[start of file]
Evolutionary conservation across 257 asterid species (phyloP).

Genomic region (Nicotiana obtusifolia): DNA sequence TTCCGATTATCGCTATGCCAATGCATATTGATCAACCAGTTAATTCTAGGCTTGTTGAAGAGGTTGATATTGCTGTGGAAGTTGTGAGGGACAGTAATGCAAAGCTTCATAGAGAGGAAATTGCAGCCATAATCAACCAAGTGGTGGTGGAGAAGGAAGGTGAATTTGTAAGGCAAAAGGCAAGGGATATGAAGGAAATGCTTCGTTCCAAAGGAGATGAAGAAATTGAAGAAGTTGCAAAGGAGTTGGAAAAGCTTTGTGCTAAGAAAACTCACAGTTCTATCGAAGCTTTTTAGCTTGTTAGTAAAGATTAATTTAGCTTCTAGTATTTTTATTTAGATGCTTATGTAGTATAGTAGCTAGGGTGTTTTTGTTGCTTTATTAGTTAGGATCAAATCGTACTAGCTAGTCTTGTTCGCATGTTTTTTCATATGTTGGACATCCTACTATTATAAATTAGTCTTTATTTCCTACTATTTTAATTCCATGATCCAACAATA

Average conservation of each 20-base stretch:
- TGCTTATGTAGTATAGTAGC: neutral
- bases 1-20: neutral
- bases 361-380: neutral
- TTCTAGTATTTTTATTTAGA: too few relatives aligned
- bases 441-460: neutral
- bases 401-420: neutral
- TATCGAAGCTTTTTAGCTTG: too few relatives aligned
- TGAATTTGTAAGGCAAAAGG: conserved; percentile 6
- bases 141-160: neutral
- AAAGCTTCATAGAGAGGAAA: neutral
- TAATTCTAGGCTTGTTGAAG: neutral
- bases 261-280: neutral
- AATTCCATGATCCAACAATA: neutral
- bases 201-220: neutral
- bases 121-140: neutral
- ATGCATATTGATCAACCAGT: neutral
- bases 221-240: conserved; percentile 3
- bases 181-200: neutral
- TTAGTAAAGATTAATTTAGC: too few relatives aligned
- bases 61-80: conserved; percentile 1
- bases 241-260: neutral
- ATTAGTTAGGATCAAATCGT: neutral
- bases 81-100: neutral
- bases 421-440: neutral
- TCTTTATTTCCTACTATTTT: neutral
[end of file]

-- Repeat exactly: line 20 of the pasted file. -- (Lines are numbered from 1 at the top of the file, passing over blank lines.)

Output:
- bases 221-240: conserved; percentile 3